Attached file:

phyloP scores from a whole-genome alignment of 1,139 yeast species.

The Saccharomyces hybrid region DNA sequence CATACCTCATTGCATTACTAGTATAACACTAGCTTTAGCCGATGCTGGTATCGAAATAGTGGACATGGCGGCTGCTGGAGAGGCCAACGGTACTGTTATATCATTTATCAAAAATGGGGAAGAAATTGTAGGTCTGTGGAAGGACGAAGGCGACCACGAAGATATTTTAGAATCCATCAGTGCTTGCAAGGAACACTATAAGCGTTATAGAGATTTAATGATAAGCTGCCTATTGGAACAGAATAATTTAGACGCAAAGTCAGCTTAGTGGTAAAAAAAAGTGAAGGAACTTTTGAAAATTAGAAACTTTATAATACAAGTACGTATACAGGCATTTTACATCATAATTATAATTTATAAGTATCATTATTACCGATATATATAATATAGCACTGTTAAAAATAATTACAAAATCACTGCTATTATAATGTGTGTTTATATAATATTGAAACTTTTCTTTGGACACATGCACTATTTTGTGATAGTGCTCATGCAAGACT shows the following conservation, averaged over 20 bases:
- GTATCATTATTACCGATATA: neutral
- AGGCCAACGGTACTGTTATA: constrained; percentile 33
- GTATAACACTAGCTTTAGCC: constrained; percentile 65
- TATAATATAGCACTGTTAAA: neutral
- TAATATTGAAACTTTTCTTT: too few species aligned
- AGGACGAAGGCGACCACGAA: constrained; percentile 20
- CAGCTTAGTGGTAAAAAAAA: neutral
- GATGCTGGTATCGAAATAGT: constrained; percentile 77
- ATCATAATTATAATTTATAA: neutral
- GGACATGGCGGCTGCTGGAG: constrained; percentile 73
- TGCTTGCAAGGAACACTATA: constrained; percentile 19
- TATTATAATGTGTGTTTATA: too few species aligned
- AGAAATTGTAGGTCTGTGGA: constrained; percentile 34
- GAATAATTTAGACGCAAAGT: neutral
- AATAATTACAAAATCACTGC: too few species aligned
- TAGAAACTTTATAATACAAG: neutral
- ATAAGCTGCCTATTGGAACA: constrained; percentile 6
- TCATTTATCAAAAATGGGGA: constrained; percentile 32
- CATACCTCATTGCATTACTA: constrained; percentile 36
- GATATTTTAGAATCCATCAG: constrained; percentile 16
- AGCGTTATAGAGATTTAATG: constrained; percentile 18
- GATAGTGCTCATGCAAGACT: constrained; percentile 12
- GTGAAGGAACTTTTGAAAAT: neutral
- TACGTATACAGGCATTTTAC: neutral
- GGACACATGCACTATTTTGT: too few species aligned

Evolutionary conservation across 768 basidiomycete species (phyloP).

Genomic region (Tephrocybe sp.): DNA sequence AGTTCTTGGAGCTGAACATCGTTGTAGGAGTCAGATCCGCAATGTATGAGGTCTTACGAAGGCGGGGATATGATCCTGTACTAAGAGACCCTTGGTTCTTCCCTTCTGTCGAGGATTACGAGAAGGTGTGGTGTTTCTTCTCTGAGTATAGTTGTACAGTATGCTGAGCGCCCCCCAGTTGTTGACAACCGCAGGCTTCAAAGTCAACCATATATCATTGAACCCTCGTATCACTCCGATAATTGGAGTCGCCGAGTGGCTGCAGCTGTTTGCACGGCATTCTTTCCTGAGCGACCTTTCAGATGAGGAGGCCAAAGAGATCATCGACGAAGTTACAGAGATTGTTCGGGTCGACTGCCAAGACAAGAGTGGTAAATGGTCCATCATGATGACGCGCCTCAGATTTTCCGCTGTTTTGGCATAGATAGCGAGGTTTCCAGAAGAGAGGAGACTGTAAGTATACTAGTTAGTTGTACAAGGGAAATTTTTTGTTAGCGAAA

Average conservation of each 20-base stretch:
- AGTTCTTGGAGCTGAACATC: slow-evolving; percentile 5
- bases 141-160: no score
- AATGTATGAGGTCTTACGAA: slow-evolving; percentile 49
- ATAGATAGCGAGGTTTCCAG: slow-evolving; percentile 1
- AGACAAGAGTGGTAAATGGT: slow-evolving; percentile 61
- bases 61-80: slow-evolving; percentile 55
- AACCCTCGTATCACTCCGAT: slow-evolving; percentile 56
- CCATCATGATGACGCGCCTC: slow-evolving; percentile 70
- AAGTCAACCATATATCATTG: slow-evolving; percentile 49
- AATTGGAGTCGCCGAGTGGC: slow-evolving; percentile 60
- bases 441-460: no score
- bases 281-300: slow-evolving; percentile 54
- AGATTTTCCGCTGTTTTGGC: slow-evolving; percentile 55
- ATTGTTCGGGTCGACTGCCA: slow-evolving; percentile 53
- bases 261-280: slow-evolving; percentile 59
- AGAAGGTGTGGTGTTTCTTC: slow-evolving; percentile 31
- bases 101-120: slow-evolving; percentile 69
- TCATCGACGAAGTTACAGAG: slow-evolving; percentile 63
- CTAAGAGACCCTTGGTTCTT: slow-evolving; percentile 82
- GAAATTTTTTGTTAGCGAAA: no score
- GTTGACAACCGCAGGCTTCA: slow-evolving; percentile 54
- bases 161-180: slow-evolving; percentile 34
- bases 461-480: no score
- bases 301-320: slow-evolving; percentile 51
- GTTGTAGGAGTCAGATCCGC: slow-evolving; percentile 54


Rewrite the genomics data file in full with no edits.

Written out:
phyloP scores from a whole-genome alignment of 1,139 yeast species.

The Saccharomyces hybrid region DNA sequence CATACCTCATTGCATTACTAGTATAACACTAGCTTTAGCCGATGCTGGTATCGAAATAGTGGACATGGCGGCTGCTGGAGAGGCCAACGGTACTGTTATATCATTTATCAAAAATGGGGAAGAAATTGTAGGTCTGTGGAAGGACGAAGGCGACCACGAAGATATTTTAGAATCCATCAGTGCTTGCAAGGAACACTATAAGCGTTATAGAGATTTAATGATAAGCTGCCTATTGGAACAGAATAATTTAGACGCAAAGTCAGCTTAGTGGTAAAAAAAAGTGAAGGAACTTTTGAAAATTAGAAACTTTATAATACAAGTACGTATACAGGCATTTTACATCATAATTATAATTTATAAGTATCATTATTACCGATATATATAATATAGCACTGTTAAAAATAATTACAAAATCACTGCTATTATAATGTGTGTTTATATAATATTGAAACTTTTCTTTGGACACATGCACTATTTTGTGATAGTGCTCATGCAAGACT shows the following conservation, averaged over 20 bases:
- GTATCATTATTACCGATATA: neutral
- AGGCCAACGGTACTGTTATA: constrained; percentile 33
- GTATAACACTAGCTTTAGCC: constrained; percentile 65
- TATAATATAGCACTGTTAAA: neutral
- TAATATTGAAACTTTTCTTT: too few species aligned
- AGGACGAAGGCGACCACGAA: constrained; percentile 20
- CAGCTTAGTGGTAAAAAAAA: neutral
- GATGCTGGTATCGAAATAGT: constrained; percentile 77
- ATCATAATTATAATTTATAA: neutral
- GGACATGGCGGCTGCTGGAG: constrained; percentile 73
- TGCTTGCAAGGAACACTATA: constrained; percentile 19
- TATTATAATGTGTGTTTATA: too few species aligned
- AGAAATTGTAGGTCTGTGGA: constrained; percentile 34
- GAATAATTTAGACGCAAAGT: neutral
- AATAATTACAAAATCACTGC: too few species aligned
- TAGAAACTTTATAATACAAG: neutral
- ATAAGCTGCCTATTGGAACA: constrained; percentile 6
- TCATTTATCAAAAATGGGGA: constrained; percentile 32
- CATACCTCATTGCATTACTA: constrained; percentile 36
- GATATTTTAGAATCCATCAG: constrained; percentile 16
- AGCGTTATAGAGATTTAATG: constrained; percentile 18
- GATAGTGCTCATGCAAGACT: constrained; percentile 12
- GTGAAGGAACTTTTGAAAAT: neutral
- TACGTATACAGGCATTTTAC: neutral
- GGACACATGCACTATTTTGT: too few species aligned

Evolutionary conservation across 768 basidiomycete species (phyloP).

Genomic region (Tephrocybe sp.): DNA sequence AGTTCTTGGAGCTGAACATCGTTGTAGGAGTCAGATCCGCAATGTATGAGGTCTTACGAAGGCGGGGATATGATCCTGTACTAAGAGACCCTTGGTTCTTCCCTTCTGTCGAGGATTACGAGAAGGTGTGGTGTTTCTTCTCTGAGTATAGTTGTACAGTATGCTGAGCGCCCCCCAGTTGTTGACAACCGCAGGCTTCAAAGTCAACCATATATCATTGAACCCTCGTATCACTCCGATAATTGGAGTCGCCGAGTGGCTGCAGCTGTTTGCACGGCATTCTTTCCTGAGCGACCTTTCAGATGAGGAGGCCAAAGAGATCATCGACGAAGTTACAGAGATTGTTCGGGTCGACTGCCAAGACAAGAGTGGTAAATGGTCCATCATGATGACGCGCCTCAGATTTTCCGCTGTTTTGGCATAGATAGCGAGGTTTCCAGAAGAGAGGAGACTGTAAGTATACTAGTTAGTTGTACAAGGGAAATTTTTTGTTAGCGAAA

Average conservation of each 20-base stretch:
- AGTTCTTGGAGCTGAACATC: slow-evolving; percentile 5
- bases 141-160: no score
- AATGTATGAGGTCTTACGAA: slow-evolving; percentile 49
- ATAGATAGCGAGGTTTCCAG: slow-evolving; percentile 1
- AGACAAGAGTGGTAAATGGT: slow-evolving; percentile 61
- bases 61-80: slow-evolving; percentile 55
- AACCCTCGTATCACTCCGAT: slow-evolving; percentile 56
- CCATCATGATGACGCGCCTC: slow-evolving; percentile 70
- AAGTCAACCATATATCATTG: slow-evolving; percentile 49
- AATTGGAGTCGCCGAGTGGC: slow-evolving; percentile 60
- bases 441-460: no score
- bases 281-300: slow-evolving; percentile 54
- AGATTTTCCGCTGTTTTGGC: slow-evolving; percentile 55
- ATTGTTCGGGTCGACTGCCA: slow-evolving; percentile 53
- bases 261-280: slow-evolving; percentile 59
- AGAAGGTGTGGTGTTTCTTC: slow-evolving; percentile 31
- bases 101-120: slow-evolving; percentile 69
- TCATCGACGAAGTTACAGAG: slow-evolving; percentile 63
- CTAAGAGACCCTTGGTTCTT: slow-evolving; percentile 82
- GAAATTTTTTGTTAGCGAAA: no score
- GTTGACAACCGCAGGCTTCA: slow-evolving; percentile 54
- bases 161-180: slow-evolving; percentile 34
- bases 461-480: no score
- bases 301-320: slow-evolving; percentile 51
- GTTGTAGGAGTCAGATCCGC: slow-evolving; percentile 54